# 2. Dashed lines, dashes and spaces: some definitions and simple properties

Let’s resume now from a formal point of view what we treated conceptually in the post From prime numbers to dashed lines. Let’s start from the definition of dashed line.

Dashed line

Let $k$ be a positive integer and $I$ a set of $k$ natural numbers (usually $\{1, \ldots, k\}$). A dashed line of order $k$ is a function $T: I \times \mathbb{N} \rightarrow \mathbb{N}$ such that

$$m < n \Rightarrow T(i, m) < T(i, n),$$

for all $i, m, n$.
The elements of the set $I \times \mathbb{N}$ are called dashed. They are distinguished into rows and columns:

• The set of dashes having as first element a certain $i$, $\{(i, 0), (i, 1), (i, 2), \dots\}$, is called row $i$ of the dashed line.
• The set of dashes for which the dashed line assumes a certain value $j \in \mathbb{N}^{\star}$, $\{(i, n) \in I \times \mathbb{N} \mid T(i, n) = j\}$, is called column $j$ of the dashed line.

The elements of the set $I$ are called indexes.
The dashes of each row are ordered with respect to their second element: $(i, 0) < (i, 1) < (i, 2) < \dots$. The dash $(i, 1)$ is called the first dash of row $i$ (even if the first in the just defined order is $(i, 0)$, but this dash is often disregarded); in general the dash $(i, n)$ is called $n$-th dash, or dash number $n$, of row $i$. The number $T(i, n) \in \mathbb{N}$ is called the value of the dash $(i, n)$.
We agree on denoting dashed lines with the capital letters $T, U, \dots$ and dashed with the lower case letters $t, u, \dots$.

The correspondence between this definition and the tabular representation we have previously shown, is rather immediate: the columns of the table are the possible values assumed by the function $T$, and every dash $(i, n)$ is represented in the table with a dash sign (“-“) on the intersection between row $i$, numbering rows with increasing indexes, from top to down, and the column numbered with the dash value. For example, Table 10 of the previous post contains the following dashes, assuming $I = \{1, 2, 3, 4\}$ as indexes set:

Table 11: graphical representation of the dashed line illustrated in Table 10 of the previous post, highlighting the dashes from a mathematical point of view
0 1 2 3 4 5 6 7 8 9 10 11 12 13 14 15 16 17 18 19 20
$(1, 0)$ $(1, 1)$ $(1, 2)$ $(1, 3)$ $(1, 4)$ $(1, 5)$ $(1, 6)$ $(1, 7)$ $(1, 8)$ $(1, 9)$
$(2, 0)$ $(2, 1)$ $(2, 2)$ $(2, 3)$ $(2, 4)$ $(2, 5)$
$(3, 0)$ $(3, 1)$ $(3, 2)$ $(3, 3)$ $(3, 4)$
$(4, 0)$ $(4, 1)$ $(4, 2)$ $(4, 3)$

You can note for example that, by Definition T.1, row 1 is the following set of dashes; $\{(1, 0), (1, 1), (1, 2), (1, 3), \ldots\}$; column 6 is the set $\{(1, 2), (2, 1)\}$, while column 5 is the empty set.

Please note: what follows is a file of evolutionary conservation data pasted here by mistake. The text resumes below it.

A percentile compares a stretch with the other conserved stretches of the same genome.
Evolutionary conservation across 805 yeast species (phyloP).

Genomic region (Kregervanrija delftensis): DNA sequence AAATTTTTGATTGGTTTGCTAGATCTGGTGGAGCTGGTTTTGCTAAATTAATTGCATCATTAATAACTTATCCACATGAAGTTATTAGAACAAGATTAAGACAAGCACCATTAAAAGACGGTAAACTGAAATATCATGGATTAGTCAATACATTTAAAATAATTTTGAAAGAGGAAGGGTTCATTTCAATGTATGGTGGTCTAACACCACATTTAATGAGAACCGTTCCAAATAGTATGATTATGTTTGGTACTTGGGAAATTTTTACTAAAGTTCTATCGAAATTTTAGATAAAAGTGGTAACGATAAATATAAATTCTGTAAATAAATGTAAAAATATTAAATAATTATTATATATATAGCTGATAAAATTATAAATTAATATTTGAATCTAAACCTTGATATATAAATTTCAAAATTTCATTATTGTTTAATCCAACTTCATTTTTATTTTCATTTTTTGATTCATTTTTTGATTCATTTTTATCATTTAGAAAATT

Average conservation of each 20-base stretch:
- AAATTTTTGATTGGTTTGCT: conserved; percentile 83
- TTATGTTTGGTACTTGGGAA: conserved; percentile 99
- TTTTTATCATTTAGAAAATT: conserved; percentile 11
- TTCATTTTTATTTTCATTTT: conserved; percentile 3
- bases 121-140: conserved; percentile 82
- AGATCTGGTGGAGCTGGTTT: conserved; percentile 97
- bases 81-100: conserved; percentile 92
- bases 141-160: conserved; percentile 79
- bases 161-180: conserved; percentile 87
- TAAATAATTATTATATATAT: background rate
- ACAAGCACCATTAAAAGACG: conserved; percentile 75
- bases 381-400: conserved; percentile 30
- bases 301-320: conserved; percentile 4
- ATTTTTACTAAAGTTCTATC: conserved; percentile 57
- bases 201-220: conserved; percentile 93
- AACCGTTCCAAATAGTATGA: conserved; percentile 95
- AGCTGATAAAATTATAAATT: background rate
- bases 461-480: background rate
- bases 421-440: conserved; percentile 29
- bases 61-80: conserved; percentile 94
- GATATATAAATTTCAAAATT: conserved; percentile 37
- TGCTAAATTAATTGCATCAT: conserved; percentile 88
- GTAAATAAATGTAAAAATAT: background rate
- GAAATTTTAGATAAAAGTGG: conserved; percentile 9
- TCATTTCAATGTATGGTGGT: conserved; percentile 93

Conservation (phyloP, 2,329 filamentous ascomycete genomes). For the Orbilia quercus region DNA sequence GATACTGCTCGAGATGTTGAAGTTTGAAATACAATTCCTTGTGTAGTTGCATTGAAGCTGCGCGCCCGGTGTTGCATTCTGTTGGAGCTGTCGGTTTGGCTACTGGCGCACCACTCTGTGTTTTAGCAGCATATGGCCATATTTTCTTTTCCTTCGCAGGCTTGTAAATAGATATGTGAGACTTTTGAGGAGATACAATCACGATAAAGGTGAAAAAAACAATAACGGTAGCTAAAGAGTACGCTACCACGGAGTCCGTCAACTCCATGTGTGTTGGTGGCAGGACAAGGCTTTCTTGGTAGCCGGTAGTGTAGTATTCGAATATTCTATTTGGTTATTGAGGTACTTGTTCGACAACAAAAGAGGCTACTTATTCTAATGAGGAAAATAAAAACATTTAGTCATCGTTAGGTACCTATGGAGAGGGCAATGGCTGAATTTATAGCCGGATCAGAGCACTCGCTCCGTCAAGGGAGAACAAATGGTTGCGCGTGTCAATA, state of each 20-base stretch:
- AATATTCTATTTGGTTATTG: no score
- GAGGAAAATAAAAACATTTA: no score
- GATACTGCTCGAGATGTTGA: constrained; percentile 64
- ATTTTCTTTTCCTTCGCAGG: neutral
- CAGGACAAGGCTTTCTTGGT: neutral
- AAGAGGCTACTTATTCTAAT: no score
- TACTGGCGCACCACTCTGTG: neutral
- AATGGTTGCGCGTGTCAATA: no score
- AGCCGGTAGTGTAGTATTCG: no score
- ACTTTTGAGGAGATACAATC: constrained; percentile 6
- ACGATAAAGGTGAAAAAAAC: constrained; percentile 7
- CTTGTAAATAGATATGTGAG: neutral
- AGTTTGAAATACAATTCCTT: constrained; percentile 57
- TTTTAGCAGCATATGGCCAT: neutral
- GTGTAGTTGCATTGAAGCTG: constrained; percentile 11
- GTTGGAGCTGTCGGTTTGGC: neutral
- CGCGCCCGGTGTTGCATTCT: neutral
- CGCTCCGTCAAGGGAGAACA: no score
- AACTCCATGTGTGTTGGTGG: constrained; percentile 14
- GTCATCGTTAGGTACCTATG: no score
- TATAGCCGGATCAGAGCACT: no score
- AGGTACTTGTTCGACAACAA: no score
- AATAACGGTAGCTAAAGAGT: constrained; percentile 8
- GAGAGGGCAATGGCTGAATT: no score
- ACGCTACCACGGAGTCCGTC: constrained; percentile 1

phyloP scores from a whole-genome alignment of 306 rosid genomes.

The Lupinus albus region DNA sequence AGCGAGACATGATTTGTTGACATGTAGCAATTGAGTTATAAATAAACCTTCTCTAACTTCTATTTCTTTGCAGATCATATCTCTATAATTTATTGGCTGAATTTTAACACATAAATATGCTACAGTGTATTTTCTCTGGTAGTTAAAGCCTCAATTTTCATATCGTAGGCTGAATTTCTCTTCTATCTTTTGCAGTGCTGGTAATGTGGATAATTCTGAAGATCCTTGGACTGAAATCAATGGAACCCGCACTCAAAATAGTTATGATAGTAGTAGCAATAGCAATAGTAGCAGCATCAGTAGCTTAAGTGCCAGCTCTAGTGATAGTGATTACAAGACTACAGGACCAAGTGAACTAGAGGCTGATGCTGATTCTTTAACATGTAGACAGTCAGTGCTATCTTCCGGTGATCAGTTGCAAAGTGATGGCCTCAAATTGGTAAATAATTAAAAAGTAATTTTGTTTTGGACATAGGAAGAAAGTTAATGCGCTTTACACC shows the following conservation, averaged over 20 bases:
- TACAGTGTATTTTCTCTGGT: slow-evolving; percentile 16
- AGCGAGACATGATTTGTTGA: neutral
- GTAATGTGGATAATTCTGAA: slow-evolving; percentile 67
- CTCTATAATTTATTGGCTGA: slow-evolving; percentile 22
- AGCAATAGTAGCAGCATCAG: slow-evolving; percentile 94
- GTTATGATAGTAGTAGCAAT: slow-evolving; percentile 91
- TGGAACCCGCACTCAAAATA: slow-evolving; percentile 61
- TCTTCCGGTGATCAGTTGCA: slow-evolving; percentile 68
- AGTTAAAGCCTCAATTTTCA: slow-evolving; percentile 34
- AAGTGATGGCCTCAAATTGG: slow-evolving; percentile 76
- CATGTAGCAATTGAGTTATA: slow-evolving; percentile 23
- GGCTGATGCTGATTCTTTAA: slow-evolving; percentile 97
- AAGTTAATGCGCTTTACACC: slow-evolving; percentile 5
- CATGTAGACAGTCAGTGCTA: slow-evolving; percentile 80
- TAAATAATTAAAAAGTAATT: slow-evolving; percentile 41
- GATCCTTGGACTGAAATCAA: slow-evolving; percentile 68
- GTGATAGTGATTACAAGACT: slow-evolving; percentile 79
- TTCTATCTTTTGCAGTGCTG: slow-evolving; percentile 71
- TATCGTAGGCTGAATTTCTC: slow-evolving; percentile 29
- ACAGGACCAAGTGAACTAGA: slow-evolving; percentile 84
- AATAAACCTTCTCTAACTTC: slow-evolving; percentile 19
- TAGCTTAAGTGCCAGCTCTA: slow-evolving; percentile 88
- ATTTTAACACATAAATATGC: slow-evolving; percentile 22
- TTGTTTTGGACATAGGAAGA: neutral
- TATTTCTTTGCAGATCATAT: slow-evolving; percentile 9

The dashed line represented in the table is the following function $T: \{1, 2, 3, 4\} \times \mathbb{N} \rightarrow \mathbb{N}$:

$$T(i, n) := \begin{cases} 0 & \text{if n = 0}\\\left(i + 1\right)\left(n + 1\right) & \text{otherwise} \end{cases}$$

In order to verify this mathematical definition to coincide with the representation of Table 11 indeed, we have to check that:

• The dash $(i, n)$ is in row $i$, whatever $n$ is
• The dash $(i, n)$ is in column $T(i, n)$, whatever $i$ and $n$ are

The first property is immediately verified: in Table 11, all the dashes in the first row are of the kind $(1, n)$, those ones of the second row are of the kind $(2, n)$, etcetera. Concerning the second point instead:

• All the dashes of the kind $(i, 0)$ are placed in column 0
• The dash $(i, n) = (1, 1)$ is placed in column 4 and indeed $(i + 1)(n + 1) = 2 \cdot 2 = 4$
• The dash $(i, n) = (1, 2)$ is placed in column 6 and indeed $(i + 1)(n + 1) = 2 \cdot 3 = 6$
• The dash $(i, n) = (1, 3)$ is placed in column 8 and indeed $(i + 1)(n + 1) = 2 \cdot 4 = 8$
• The dash $(i, n) = (2, 1)$ is placed in column 6 and indeed $(i + 1)(n + 1) = 3 \cdot 2 = 6$
• The dash $(i, n) = (2, 2)$ is placed in column 9 and indeed $(i + 1)(n + 1) = 3 \cdot 3 = 9$
• The dash $(i, n) = (2, 3)$ is placed in column 12 and indeed $(i + 1)(n + 1) = 3 \cdot 4 = 12$

We note that, in the definition of dashed line, the only restriction on the function $T$ is the following:

$$m < n \Rightarrow T(i, m) < T(i, n)$$

In other terms, this is equivalent to say that the dashes of a generic row $i$, taken in an orderly fashion:

$$(i, 0),\; (i, 1),\; (i, 2),\; (i, 3),\; \ldots \tag{3}$$

have values (that are column numbers) strictly increasing. So, in the table representing a dashed line, when reading any row $i$ from left to right, the exact sequence of dashes (3) is found (see Table 11).
Finally, the fact that in the definition there is $<$, instead of $\leq$, means that two dashes in the same row can never overlap, that is stay in the same column: if the dash $(i, n)$ has value $v$, the dash $(i, n + 1)$ – that is the first dash you can see after $(i, n)$ when reading the row towards right – must have a value of at least $v + 1$, it cannot have value $v$ too. This implies two consequences:

• A cell cannot contain more than one dash
• A column cannot contain more than $k$ dashes, where $k$ is the order of the dashed line

We saw that a particular kind of dashed lines are linear ones. Here is their mathematical definition.